International School History - International Baccalaureate - MYP History

MYP4 Last update - 09 November 2017  
Unit 1 - Lesson 2 - How was the medieval state different to the modern?

What is a state?

A state is more than a government. The difference between state and government is like the difference between weather and climate. Governments come and go, but states remain. A state is an established means of rule over a bordered or ‘sovereign’ territory and the people that live there.

How the state rules over its people depends on the type of government and state’s constitution. The constitution is an established set of rules which govern how the state should operate. Representative democracy is a modern type of government (demos = people), where the people are citizens who participate in the decision-making process and who have equal rights (to vote, to freedom of speech, to a fair trial etc.) guaranteed by a bill of rights, that is built into the constitution.

In a medieval monarchy (mono = one), the people are subjects of a king or queen, with rights of participation dependent of their ‘station’ or social standing. The aristocracy (rule of best) who owned lots of land were very powerful; the landless peasants had little or no rights at all.

A modern democratic state has an executive, a legislature and a judiciary. In the UK, the executive (Prime Minister and Cabinet) proposes laws, the legislature (Houses of Parliament) debates and amends these laws and judiciary (Supreme Court) decides whether the new laws are allowed by the constitution. In a modern democratic state, the people who exercise power in these institutions have usually been chosen by the citizens through election. See the Jay Foreman video on this.

In the US, the three branches of government look like this:


The Houses of Parliament in London look medieval,
but were actually built in the 19th century.

Three parts of the state are deliberately separated to stop any one part from becoming too powerful.  A modern democratic government is a collection of individuals, usually member of the same political party, which has been chosen by the people, to temporarily run the state. This is an important responsibility because a state raises taxes and operates a police force and they distribute and re-distribute resources and wealth. The state has authority to control us and make us do what is in the interest of the state, even if this means going to war against other states.  There are three ways through which the state controls the individual, through using coercion, persuasion and by generating consent.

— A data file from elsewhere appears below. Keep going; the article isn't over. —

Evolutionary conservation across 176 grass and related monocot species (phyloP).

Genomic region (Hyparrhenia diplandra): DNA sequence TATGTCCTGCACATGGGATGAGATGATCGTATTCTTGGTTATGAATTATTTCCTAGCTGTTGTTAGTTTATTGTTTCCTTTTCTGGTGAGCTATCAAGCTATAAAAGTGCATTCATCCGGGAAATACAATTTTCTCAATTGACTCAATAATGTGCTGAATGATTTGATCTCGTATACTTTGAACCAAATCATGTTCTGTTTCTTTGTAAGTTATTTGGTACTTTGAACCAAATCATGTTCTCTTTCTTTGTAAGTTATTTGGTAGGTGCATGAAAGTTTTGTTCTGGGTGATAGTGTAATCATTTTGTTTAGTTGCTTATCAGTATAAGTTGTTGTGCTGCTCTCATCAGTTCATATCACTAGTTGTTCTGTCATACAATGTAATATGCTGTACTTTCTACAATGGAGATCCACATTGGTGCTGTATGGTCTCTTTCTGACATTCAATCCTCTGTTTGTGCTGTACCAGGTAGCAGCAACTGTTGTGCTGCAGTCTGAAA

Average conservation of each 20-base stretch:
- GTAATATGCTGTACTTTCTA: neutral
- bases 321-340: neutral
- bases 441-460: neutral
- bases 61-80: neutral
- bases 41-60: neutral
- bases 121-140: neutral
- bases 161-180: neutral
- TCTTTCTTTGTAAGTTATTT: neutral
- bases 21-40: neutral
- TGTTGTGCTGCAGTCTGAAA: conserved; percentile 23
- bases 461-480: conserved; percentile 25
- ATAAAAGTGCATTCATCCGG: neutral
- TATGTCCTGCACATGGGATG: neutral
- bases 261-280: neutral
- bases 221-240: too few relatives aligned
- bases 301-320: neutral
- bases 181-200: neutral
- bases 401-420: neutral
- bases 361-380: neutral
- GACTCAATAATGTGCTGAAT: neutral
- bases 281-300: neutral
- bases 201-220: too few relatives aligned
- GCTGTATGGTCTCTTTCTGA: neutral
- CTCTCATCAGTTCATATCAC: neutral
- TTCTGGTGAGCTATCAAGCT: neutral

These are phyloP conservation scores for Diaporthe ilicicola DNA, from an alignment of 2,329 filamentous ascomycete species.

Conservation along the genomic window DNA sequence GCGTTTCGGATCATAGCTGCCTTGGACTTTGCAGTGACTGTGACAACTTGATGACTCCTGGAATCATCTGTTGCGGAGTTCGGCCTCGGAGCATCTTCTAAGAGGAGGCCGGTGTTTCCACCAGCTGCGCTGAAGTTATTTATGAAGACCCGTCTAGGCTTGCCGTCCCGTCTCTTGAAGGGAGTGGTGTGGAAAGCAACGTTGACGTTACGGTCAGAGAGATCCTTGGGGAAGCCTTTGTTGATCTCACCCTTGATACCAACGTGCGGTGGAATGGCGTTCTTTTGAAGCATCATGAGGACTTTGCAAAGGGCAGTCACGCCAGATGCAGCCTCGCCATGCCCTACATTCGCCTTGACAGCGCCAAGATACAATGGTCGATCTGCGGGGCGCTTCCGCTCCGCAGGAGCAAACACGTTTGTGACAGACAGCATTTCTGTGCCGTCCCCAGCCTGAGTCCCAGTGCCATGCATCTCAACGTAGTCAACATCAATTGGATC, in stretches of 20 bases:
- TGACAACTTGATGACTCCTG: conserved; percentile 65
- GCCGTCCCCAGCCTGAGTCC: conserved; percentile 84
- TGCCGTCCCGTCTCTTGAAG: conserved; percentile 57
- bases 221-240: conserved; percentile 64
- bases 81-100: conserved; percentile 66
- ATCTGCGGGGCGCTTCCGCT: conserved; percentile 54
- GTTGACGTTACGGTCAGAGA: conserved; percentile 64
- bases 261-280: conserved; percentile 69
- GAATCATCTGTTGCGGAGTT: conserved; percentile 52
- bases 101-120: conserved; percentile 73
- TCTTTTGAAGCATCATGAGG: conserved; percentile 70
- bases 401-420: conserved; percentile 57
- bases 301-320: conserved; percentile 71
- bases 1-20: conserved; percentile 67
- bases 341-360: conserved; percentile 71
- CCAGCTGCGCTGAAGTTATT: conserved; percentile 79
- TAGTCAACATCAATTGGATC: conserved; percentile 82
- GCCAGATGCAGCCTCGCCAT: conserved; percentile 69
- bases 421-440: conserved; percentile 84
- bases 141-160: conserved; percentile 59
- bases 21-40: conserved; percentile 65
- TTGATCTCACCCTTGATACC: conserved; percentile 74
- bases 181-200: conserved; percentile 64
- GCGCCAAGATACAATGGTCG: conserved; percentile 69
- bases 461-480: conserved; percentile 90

Firstly, an individual agrees to be governed by the state, they give their consent to be governed, when they rationally accept the right of the state to govern their actions. They accept that the state has authority over them and that it is in their interest to obey the state.  For example, I agree to pay my taxes because that allows the state to pay for rubbish disposal.

Secondly, an individual may also obey the state because of the powerful mechanisms of persuasion the state is able to employ.  As long as the state controls its education system it will have a powerful way of influencing how its citizens think.  For example, if I study my national history in school, I will feel more patriotic.

Finally, states are defined as having a 'monopoly of the legitimate use of force'. (Weber) An individual will obey the state because they fear the power of the agencies of state coercion: the police, the courts, the army etc. For example, I will not break the law (even if I feel a law is wrong) because if I do, I might be imprisoned.

The state opening of parliament in the UK

How the state exercises control can be summarised in a table: 

Coercion Persuasion Consent


The government has power if it can coerce or force an individual to act against their will, e.g. imprisonment.


A government has influence when people’s behaviour can be deliberately directed without their conscious awareness of this direction, e.g. education.


A government has authority when people accept that the government has the right to control their actions, e.g. elections.

All states use coercion, persuasion and consent to control the individual, but the modern democratic derives its authority (and has legitimacy) because the citizens have consented to be governed through elections. There were no elections in the medieval state, so government depended much more on coercive power and persuasive influence. Much of what we are going to study over the next two years, is concerned with how our modern democratic states came into being; how it evolved from the absolute monarchies that dominated the medieval world.



1. Visit Download and save this Smartnote file state_words to your computer. Click on 'Open an existing Notebook file' and choose the 'state-words' file you have saved.

a) For words you definitely understand and can define, change the colour of the word to green. Those words you think you understand, colour orange, and those you do not understand colour red.
b) Rearrange all the words into three groups. Group 1 - words that are types of states. Group 2 - words that are state institutions. Group three - words that are concepts associated with states.

2. Describe the main differences between the medieval feudal state and the modern democratic state.

3. Define and learn the following political concepts: state, constitution, executive, legislature, judiciary.

4. Explain the difference between power, influence and authority by using an example for each which excludes the other two, i.e. give an example of someone or something that has power but neither influence nor authority.



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